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Greater Manchester - North and South by Elizabeth Gaskell

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GREATER MANCHESTER
 
North and South by Elizabeth Gaskell
 
Synopsis:
Set in the mid-19th century, and written from the author's first-hand experience, North and South follows the story of the heroine's movement from the tranquil but moribund ways of southern England to the vital but turbulent north. Elizabeth Gaskell's skilful narrative uses an unusual love story to show how personal and public lives were woven together in a newly industrial society.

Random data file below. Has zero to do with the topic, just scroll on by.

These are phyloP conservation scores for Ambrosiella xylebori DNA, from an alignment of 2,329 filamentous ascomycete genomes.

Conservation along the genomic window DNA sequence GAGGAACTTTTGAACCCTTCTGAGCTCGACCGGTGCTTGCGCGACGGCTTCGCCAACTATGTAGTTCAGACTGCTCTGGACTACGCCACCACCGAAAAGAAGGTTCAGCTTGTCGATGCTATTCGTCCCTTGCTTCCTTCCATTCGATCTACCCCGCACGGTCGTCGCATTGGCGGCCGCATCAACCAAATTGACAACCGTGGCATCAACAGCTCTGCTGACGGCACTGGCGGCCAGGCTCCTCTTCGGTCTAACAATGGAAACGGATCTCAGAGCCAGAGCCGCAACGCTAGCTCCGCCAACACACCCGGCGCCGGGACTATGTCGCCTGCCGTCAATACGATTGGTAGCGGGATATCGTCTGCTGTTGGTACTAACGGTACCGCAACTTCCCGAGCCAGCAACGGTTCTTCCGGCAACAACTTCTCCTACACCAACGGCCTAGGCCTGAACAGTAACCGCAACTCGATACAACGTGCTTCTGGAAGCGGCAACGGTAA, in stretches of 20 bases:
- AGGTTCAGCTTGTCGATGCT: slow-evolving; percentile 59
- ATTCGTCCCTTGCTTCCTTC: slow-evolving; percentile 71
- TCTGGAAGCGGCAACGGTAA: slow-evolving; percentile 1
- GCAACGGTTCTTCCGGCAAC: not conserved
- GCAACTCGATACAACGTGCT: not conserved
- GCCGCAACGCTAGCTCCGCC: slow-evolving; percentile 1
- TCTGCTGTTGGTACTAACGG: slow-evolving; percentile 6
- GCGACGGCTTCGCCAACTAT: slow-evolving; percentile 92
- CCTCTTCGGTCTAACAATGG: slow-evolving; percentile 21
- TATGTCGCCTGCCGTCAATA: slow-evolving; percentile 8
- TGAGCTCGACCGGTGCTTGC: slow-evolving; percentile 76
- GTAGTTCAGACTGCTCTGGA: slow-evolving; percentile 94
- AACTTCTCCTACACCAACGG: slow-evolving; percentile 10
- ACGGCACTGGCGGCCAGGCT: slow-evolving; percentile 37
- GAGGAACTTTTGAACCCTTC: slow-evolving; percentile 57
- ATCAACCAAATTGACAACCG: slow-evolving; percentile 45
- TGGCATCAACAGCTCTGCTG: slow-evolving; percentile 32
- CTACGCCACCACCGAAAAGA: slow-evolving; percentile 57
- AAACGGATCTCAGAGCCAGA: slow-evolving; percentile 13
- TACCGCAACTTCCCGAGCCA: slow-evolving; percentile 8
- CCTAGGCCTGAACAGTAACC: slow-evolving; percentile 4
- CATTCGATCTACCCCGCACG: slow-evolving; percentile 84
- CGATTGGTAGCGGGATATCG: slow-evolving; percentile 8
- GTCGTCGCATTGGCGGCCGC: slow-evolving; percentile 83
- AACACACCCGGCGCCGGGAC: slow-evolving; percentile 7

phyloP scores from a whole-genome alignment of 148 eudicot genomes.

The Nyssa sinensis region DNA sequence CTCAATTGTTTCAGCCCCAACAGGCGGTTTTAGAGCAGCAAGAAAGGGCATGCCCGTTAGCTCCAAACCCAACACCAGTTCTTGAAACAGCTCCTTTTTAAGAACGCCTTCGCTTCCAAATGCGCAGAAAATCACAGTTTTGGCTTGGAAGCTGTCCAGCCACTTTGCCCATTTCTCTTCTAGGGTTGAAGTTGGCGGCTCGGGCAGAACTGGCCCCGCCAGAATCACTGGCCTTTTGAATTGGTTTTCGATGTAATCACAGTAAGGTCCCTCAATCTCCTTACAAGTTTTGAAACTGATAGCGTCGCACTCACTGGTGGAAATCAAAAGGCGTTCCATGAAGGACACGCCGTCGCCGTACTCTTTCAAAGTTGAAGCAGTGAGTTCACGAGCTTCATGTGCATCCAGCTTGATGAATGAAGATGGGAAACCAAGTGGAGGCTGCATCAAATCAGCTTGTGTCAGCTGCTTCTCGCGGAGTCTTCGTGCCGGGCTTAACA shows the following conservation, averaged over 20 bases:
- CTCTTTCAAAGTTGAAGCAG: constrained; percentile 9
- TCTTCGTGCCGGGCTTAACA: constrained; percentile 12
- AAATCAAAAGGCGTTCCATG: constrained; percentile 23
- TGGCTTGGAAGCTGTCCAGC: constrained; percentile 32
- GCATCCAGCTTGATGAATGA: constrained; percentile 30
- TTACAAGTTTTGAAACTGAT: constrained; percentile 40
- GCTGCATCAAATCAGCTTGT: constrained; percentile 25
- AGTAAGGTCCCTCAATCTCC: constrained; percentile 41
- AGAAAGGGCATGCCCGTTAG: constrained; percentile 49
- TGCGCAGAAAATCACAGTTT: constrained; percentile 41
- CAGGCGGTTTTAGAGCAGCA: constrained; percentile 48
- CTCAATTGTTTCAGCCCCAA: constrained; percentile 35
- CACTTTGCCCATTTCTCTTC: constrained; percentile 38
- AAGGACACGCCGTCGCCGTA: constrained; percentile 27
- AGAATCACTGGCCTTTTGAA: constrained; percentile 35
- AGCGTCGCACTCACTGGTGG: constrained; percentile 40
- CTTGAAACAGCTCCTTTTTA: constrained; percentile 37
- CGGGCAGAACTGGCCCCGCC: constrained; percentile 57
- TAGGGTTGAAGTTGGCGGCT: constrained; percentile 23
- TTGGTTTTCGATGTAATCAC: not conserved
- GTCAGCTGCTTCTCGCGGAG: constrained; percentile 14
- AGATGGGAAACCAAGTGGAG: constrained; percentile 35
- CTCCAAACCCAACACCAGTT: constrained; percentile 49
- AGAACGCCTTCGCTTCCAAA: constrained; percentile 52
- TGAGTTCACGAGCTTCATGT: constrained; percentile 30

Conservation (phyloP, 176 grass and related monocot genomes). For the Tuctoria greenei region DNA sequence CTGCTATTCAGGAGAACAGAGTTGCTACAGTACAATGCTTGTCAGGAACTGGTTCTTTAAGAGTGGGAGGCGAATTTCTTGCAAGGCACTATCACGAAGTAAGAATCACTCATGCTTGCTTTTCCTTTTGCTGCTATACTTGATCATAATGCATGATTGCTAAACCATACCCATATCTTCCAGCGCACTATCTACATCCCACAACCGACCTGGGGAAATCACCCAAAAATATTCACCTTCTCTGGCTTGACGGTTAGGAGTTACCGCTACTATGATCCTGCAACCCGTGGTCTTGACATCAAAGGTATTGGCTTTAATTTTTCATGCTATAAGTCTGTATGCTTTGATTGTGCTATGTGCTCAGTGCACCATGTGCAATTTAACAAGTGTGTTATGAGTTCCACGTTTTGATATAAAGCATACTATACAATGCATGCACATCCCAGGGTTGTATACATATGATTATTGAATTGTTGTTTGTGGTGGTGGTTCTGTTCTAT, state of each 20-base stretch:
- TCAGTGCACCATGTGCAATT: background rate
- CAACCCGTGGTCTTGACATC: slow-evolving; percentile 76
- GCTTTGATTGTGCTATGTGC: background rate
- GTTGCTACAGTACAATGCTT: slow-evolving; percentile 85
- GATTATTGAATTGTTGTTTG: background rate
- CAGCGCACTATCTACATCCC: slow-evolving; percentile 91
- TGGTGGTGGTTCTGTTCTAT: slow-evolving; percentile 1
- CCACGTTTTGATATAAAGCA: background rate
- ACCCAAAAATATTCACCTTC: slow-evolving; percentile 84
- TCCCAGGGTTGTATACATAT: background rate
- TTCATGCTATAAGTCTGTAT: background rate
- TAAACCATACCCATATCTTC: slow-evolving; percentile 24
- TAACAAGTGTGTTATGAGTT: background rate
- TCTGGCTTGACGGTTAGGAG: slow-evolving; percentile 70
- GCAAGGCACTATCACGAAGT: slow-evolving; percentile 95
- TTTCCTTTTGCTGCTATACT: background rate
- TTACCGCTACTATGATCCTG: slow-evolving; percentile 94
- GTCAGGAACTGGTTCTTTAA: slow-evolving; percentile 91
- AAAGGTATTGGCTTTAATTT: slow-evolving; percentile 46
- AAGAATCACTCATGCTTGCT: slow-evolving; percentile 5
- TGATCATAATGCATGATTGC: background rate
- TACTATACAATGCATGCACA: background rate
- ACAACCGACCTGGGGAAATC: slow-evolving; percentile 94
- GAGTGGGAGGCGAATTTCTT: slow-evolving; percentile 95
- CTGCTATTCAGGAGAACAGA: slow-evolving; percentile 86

This is a tale of hard-won triumphs - of rational thought over prejudice and of humane care over blind deference to the market. Readers in the twenty-first century will find themselves absorbed as this Victorian novel traces the origins of problems and possibilities which are still challenging a hundred and fifty years later: the complex relationships, public and private, between men and women of different classes.
 
Other Greater Manchester books:
 
Mary Barton by Elizabeth Gaskell
Love on the Dole by Walter Greenwood

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North and South by Elizabeth Gaskell *****(*)

Margaret Hale, comfortably ensconced in her rural idyll of a vicarage, is abruptly uprooted along with the rest of ther family and transported to the dark and murky industrial landscape of Milton North (i.e. Manchester) when her father has a crisis of conscience and feels obliged to resign his living to become a private tutor. Here she meets factory owner and her father's pupil John Thornton, with a drastically different view of the world....